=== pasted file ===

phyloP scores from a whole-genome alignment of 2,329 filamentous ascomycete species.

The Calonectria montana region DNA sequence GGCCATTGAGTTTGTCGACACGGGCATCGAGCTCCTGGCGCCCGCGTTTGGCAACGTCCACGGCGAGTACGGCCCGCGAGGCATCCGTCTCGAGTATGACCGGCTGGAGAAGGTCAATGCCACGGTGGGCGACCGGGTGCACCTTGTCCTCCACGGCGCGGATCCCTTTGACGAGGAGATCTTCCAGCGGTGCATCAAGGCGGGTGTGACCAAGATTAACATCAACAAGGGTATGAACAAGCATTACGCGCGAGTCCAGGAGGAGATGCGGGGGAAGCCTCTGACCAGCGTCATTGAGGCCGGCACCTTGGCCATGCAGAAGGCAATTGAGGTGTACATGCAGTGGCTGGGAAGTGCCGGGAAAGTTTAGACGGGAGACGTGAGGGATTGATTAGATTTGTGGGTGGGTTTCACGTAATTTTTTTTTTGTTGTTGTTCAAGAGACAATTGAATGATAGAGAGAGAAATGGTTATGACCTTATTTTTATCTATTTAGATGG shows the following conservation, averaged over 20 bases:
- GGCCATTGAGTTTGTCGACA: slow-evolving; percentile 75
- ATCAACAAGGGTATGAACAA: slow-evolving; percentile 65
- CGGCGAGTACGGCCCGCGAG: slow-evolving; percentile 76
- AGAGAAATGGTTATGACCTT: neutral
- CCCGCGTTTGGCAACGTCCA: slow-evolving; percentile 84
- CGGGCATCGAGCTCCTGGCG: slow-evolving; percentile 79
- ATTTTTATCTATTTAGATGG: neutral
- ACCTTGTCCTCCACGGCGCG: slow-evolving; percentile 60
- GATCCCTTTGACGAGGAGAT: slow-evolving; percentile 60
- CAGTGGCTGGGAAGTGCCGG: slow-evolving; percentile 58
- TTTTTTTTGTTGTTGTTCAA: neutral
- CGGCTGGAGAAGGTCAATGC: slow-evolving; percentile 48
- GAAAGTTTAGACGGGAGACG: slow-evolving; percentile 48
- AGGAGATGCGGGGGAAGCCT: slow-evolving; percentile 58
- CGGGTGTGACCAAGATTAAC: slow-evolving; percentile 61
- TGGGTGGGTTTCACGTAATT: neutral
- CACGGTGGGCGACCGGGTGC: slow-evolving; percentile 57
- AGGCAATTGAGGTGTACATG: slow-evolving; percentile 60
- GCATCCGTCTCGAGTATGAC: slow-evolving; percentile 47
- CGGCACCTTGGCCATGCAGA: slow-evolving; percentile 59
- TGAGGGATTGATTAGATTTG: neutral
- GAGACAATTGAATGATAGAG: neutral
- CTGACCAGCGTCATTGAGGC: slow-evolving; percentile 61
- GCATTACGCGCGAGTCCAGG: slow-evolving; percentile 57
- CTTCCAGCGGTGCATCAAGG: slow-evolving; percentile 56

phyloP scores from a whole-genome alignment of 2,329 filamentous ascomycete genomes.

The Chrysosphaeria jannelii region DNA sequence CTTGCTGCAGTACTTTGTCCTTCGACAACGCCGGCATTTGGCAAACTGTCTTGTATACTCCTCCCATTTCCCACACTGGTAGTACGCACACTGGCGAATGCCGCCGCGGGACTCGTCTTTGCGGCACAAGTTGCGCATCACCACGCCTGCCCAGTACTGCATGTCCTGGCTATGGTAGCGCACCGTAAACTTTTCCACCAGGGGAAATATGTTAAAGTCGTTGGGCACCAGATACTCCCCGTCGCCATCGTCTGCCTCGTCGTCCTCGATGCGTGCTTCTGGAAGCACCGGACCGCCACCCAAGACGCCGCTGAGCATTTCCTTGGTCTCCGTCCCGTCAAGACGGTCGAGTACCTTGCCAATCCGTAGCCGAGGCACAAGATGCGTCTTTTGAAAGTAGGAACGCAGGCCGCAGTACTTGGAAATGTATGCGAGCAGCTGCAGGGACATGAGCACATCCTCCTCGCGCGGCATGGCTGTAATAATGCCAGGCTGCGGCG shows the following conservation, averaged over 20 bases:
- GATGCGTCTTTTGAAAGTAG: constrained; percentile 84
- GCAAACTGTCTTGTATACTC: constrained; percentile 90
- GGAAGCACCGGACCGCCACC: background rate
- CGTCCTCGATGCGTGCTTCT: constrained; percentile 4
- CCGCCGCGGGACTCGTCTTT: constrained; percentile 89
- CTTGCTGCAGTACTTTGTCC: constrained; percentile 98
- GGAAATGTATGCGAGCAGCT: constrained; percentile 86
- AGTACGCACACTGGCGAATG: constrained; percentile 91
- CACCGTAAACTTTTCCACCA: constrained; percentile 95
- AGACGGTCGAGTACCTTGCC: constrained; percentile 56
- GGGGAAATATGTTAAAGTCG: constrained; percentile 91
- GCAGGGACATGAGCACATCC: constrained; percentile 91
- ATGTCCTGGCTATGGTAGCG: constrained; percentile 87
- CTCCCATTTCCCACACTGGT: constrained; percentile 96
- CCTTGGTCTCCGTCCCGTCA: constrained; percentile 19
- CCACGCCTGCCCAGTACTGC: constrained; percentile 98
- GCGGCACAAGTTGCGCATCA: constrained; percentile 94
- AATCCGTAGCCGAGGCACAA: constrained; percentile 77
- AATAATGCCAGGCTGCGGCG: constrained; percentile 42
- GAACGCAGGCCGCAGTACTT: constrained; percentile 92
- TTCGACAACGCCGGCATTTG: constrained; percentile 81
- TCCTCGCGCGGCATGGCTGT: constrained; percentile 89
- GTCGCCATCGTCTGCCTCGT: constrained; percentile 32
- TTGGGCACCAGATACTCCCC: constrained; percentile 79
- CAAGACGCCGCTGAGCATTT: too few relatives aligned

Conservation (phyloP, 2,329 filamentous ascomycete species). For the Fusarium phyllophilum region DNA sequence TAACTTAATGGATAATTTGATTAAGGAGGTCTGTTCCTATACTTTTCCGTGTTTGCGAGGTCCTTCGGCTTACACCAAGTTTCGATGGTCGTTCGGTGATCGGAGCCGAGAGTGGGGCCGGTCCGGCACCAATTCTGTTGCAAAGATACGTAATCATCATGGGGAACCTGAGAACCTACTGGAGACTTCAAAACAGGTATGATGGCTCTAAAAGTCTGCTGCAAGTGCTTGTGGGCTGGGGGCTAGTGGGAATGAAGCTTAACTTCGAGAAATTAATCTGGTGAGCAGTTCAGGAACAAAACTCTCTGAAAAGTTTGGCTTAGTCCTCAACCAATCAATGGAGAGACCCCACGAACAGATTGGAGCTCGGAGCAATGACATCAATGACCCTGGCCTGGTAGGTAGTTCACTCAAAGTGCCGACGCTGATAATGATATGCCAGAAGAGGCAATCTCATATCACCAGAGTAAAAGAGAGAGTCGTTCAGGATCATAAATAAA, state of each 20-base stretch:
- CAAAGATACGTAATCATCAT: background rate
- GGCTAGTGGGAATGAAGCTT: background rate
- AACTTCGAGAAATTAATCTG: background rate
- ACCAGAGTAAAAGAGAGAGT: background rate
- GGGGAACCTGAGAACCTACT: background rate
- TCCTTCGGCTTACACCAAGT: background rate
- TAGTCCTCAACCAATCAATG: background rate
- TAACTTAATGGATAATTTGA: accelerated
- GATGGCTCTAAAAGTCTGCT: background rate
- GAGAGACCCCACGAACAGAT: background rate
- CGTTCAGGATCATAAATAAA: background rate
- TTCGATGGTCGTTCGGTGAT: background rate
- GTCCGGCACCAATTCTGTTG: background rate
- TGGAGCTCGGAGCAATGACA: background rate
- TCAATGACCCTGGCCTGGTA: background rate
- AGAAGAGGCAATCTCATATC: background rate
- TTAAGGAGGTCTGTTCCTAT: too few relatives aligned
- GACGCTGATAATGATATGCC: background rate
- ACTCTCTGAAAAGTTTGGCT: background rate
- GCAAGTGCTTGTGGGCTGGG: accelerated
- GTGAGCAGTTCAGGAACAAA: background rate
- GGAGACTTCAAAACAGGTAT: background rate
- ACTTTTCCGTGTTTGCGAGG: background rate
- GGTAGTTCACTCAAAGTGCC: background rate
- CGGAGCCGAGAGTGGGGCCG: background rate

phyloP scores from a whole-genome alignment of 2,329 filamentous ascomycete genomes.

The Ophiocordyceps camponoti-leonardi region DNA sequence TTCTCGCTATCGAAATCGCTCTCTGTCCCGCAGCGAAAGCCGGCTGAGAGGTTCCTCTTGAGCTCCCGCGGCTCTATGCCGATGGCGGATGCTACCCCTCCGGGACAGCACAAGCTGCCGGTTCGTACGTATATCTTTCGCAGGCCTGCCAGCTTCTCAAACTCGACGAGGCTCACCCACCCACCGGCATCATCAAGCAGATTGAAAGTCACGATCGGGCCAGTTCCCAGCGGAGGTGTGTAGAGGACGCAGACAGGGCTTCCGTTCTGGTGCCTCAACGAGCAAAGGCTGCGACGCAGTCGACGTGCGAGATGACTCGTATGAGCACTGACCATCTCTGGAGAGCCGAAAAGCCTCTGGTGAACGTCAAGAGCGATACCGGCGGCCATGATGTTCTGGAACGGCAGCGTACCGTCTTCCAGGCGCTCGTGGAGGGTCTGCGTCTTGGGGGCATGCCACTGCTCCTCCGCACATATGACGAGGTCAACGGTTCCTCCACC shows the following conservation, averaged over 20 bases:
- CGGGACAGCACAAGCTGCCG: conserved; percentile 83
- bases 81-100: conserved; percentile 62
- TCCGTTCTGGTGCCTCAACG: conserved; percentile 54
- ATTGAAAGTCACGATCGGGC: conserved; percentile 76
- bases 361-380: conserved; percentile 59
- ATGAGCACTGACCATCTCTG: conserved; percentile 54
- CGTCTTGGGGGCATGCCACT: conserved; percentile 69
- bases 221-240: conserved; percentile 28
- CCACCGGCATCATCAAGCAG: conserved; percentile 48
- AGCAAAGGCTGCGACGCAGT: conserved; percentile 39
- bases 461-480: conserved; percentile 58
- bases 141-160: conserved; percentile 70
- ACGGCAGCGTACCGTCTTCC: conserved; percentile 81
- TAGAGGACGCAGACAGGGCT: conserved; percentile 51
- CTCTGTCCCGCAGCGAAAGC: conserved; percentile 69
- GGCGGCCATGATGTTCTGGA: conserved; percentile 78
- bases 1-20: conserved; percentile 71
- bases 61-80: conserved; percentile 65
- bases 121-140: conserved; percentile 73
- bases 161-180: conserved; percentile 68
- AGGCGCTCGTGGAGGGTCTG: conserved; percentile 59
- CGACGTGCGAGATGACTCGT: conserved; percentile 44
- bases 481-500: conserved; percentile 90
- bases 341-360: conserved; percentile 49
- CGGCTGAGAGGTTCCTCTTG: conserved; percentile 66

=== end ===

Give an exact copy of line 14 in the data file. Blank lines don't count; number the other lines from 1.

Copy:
- CGGCTGGAGAAGGTCAATGC: slow-evolving; percentile 48